Aminrazavi explained the makeup of these groups, from who they are to how they are funded and what their ultimate goal is. Idealists, paid mercenaries, poor people. “They have nothing to lose,” Aminrazavi said. They act on the idea that an Islamic state will, in turn, bring prosperity, protection and care to these people. “It’s very attractive, especially when you’re in your 20s,” he said, adding that a central part to this is the continued Western presence in the Middle East. 

The Quran, he said, is used as propaganda, with ISIS supporters interpreting the text literally. “They look in the Quran and pick out verses that support their agenda,” he said. “Nothing is more dangerous than a man with a mission and a religious justification for it.” He said that no religion should interpret their religious texts literally. Despite inherent good things, like healing the sick and feeding the hungry, reason is still needed to figure out more ambiguous or even violent passages.

Panelist Dr. Hasan Arslan, who teaches a course on global terrorism at Pace University, provided some insight on foreign policy. “Historically, occupation results in reaction,” he said, noting the role of foreign forces in the formation of the Taliban, Al Qaeda and ISIS. 

Reducing our footprint in the Islamic world is one solution Aminrazavi suggested. “It’s the best recruiting tool for radicalists,” he said of foreign invasions and occupation.

Journalism professor Larry Jaffee wondered if the recent travel ban on several countries will also see its fate as a recruiting tool. 

“Do you think the media unfairly characterizes all Muslims, equating Islam with terrorism?” he asked Aminrazavi.

 “If they made a movie about 99.9 percent of Muslims, it would be such a boring movie,” Aminrazavi joked. “But sometimes I wish they would make it, to show Americans that this is how most Muslims live. The most tragic aspect of what Trump is doing is making political gains from ‘othering’ people. This is not the first time this has been done. Creating fear is politically beneficial,” he said.

Andrew Sinensky, 26, asked Aminrazavi to address the misconception that without a U.S. military operation in the Middle East, radical ideology would grow rampant and mobilize to attack the U.S.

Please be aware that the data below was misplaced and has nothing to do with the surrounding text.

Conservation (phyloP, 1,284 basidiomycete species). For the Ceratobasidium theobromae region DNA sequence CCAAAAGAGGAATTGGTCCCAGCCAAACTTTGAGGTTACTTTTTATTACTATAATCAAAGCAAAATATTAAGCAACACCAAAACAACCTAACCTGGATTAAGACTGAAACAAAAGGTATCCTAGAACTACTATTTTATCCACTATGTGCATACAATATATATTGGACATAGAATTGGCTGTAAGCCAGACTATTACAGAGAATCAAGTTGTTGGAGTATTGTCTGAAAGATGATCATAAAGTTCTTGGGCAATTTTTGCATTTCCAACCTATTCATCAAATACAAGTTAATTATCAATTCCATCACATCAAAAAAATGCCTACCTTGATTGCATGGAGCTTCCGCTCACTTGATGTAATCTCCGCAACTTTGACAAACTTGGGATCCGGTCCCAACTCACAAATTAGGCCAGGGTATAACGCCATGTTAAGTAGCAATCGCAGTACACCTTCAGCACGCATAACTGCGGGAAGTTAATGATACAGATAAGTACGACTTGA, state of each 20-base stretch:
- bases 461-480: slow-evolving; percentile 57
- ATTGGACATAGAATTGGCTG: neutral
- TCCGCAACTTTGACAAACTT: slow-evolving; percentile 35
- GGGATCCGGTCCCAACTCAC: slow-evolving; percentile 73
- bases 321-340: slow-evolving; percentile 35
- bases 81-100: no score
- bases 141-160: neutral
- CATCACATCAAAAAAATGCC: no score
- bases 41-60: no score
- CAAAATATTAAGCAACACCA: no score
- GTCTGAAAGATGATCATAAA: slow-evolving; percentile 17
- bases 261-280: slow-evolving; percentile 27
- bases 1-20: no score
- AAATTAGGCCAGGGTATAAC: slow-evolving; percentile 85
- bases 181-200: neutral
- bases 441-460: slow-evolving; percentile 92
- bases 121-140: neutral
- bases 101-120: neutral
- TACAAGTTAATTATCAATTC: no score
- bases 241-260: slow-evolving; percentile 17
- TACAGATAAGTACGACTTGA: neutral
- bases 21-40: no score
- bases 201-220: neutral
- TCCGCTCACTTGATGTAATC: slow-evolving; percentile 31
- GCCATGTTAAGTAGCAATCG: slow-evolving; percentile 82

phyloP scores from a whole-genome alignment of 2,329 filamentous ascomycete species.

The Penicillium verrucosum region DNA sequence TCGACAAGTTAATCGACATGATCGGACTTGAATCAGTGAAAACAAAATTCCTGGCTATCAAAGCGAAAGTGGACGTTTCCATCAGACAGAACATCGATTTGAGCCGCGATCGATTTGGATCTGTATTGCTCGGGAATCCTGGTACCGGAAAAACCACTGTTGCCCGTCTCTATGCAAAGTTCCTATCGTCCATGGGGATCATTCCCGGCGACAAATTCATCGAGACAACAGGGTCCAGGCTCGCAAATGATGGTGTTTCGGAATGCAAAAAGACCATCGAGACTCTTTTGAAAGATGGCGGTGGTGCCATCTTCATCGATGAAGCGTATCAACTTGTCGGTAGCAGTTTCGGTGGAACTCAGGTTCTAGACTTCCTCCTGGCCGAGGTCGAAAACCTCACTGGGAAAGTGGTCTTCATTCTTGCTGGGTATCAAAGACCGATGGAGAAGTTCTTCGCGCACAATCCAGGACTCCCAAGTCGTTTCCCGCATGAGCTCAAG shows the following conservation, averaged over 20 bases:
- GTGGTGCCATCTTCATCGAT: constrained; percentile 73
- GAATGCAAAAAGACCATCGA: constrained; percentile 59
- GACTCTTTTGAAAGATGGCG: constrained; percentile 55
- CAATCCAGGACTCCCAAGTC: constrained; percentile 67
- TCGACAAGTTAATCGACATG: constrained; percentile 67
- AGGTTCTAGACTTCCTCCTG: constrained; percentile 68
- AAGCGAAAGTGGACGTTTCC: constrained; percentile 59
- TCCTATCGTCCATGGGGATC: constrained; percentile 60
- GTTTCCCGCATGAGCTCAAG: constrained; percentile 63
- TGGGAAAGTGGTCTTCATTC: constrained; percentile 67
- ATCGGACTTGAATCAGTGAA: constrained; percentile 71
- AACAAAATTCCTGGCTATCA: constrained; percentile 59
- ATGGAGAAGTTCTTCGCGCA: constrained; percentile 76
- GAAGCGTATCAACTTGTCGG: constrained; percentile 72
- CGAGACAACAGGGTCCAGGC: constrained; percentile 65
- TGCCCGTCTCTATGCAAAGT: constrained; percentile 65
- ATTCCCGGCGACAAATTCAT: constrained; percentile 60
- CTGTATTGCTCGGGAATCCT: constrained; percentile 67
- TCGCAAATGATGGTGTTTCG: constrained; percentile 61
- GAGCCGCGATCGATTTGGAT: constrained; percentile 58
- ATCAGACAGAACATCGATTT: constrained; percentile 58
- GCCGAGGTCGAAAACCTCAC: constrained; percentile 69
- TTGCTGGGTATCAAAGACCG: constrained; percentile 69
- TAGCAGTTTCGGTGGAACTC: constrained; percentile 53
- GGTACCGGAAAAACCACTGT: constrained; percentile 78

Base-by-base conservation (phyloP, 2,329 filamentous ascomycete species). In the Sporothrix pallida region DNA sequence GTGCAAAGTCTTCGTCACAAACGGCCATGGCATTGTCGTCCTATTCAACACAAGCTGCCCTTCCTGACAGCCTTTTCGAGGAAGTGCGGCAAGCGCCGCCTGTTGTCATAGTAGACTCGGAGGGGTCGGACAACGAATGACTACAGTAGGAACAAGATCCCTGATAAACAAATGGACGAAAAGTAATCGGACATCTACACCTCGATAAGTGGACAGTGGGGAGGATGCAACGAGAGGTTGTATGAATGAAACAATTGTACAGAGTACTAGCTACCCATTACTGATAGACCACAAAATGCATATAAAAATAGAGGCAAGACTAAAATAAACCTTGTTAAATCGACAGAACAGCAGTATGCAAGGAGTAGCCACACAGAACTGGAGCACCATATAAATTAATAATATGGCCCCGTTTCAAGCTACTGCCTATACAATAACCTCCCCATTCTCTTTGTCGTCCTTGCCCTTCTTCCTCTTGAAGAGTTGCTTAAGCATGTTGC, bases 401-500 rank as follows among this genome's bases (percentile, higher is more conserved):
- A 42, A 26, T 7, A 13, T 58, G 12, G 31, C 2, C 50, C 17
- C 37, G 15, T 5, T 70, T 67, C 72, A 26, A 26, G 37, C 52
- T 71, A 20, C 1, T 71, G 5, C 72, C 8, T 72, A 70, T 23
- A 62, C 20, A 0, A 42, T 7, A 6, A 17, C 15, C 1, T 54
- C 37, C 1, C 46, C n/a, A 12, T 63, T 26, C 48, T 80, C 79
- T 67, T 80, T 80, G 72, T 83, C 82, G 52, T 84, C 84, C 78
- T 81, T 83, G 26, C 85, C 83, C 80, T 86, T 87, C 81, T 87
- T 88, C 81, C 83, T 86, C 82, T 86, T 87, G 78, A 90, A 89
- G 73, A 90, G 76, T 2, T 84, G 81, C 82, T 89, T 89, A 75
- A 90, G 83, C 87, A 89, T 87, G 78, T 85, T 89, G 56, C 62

“Let’s assume that ISIS becomes successful in creating their Islamic state. So what? What do you think they are going to do with their oil, drink it?” Aminrazavi said, noting that they will sell the oil, and have already begun to do so in Iraq. “These are nations that have been there a long time and have shown that they can solve their internal problems in due course,” Aminrazavi said, adding that he does not see an argument for a continued Western presence. “If anything, it agitates them further.” 

It’s a view that opposes the Trump administration’s proposed budget, which calls for shifting $54 billion from domestic programs to heightened military and security programs.

Misunderstanding and mischaracterization of an entire religion, Aminrazavi said, is equally dangerous. “Like any other civilization, they are fully capable of producing peace and violence,” he said. 

Reflecting on the lecture, Sister Suzanne Franck, Ph.D., was struck by the commonality. “We get so caught up on what the differences are that we don’t allow ourselves to step back and see that we’re all part of a larger whole,” she said.

In his own classrooms, Dr. Thomas Petriano, professor and chair of religious studies, continues to address those misunderstandings and guides students towards realizing connections between ignorance, fear and violence. “Many times we fear what we don’t understand or know. It all goes back to knowledge and understanding,” Petriano said. “And to realize that despite religious differences, there are many common themes that join together different faiths.”

The discussion seemed especially timely for SJC senior vice president Dr. Christopher J. Frost. “In a world rampant with bigotry, misunderstanding and violence, there is nothing more important than a willingness to share varied and even conflicting views and beliefs in our common search for the truth,” he said.